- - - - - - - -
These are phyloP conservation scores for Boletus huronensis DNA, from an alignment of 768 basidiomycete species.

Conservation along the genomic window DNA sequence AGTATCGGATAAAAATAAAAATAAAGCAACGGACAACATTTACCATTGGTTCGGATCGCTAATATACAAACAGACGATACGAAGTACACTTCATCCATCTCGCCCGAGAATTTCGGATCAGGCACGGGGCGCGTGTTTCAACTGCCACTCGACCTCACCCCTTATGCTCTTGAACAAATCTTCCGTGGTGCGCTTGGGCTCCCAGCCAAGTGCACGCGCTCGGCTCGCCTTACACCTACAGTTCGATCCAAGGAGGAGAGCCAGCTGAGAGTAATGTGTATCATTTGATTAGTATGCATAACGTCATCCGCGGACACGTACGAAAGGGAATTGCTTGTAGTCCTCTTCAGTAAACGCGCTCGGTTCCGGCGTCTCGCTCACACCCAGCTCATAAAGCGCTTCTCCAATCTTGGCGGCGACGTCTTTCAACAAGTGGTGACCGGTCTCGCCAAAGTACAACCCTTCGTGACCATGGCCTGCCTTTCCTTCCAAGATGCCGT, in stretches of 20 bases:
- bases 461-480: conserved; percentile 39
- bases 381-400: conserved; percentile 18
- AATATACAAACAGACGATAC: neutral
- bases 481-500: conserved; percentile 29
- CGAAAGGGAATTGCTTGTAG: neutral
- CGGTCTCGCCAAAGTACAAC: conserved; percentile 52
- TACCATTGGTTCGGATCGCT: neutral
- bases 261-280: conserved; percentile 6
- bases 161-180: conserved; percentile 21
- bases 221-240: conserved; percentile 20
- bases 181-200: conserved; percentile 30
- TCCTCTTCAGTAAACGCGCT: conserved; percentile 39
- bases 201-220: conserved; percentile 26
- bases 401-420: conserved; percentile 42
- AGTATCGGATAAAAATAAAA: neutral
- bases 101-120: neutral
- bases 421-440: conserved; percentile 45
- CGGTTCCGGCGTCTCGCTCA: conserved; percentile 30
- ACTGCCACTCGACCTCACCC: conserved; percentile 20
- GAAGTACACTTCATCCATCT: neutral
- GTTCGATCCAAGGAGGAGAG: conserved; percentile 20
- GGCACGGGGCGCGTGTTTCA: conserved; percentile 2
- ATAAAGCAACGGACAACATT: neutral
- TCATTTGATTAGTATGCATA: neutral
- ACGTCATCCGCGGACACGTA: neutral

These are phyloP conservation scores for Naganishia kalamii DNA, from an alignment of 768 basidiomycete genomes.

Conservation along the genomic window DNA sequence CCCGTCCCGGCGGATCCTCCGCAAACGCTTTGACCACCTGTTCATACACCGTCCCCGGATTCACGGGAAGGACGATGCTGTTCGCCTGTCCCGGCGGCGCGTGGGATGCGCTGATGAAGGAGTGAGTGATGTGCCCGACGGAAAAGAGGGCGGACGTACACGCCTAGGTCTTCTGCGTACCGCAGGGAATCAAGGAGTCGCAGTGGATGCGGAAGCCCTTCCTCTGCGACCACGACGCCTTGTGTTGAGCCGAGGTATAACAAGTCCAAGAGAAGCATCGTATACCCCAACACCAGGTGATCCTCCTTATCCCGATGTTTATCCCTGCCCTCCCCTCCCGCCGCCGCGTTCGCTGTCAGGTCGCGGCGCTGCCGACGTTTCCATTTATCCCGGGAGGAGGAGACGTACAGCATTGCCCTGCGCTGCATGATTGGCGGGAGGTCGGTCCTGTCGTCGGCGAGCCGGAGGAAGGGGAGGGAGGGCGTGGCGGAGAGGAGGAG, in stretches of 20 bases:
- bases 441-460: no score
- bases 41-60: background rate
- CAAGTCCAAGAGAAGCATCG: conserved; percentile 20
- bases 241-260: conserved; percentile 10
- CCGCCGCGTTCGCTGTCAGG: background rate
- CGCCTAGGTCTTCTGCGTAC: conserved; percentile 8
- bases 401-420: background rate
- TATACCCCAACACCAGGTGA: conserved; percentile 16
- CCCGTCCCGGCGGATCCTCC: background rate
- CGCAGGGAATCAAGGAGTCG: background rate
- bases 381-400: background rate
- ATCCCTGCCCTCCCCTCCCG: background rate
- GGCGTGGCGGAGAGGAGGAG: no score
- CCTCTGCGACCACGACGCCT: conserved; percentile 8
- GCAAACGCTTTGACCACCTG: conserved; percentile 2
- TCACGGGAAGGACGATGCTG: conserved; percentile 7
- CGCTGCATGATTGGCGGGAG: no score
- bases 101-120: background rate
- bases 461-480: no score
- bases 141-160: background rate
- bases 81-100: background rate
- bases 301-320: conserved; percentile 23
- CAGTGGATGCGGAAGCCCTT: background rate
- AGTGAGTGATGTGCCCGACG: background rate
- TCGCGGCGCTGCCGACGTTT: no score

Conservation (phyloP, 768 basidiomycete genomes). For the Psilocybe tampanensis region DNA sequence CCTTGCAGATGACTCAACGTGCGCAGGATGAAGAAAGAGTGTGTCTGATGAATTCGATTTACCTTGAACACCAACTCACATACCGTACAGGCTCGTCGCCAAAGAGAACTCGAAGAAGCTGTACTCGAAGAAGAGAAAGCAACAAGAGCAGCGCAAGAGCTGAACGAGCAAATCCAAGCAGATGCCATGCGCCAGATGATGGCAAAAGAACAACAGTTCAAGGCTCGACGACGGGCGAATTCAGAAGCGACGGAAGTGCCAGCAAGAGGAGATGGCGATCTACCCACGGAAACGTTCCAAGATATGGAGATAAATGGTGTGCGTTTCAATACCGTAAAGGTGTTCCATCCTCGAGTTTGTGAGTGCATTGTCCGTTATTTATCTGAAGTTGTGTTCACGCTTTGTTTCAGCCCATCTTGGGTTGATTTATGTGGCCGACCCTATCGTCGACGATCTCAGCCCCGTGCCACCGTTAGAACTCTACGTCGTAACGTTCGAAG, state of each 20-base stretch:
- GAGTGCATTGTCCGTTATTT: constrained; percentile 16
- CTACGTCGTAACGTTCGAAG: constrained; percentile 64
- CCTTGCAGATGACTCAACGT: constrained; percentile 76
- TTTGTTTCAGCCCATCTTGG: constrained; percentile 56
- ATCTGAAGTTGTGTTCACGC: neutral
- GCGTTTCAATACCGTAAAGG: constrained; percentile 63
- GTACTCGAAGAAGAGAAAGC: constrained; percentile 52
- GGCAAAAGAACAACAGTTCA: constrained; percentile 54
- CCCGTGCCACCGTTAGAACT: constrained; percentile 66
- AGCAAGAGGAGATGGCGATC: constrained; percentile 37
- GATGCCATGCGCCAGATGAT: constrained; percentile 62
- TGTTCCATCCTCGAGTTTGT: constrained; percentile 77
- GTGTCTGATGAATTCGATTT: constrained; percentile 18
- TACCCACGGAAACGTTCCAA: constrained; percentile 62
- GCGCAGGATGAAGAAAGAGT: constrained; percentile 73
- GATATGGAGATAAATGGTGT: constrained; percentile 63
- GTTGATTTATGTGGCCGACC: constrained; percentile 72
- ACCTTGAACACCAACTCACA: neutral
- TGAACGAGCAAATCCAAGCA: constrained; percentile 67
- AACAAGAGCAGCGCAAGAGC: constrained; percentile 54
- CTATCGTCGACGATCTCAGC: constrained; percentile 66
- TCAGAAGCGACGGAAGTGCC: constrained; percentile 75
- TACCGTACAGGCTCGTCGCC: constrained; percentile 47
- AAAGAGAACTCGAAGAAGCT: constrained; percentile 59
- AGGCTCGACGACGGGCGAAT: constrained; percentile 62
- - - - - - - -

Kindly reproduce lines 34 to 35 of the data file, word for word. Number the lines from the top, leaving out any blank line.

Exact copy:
- CCGCCGCGTTCGCTGTCAGG: background rate
- CGCCTAGGTCTTCTGCGTAC: conserved; percentile 8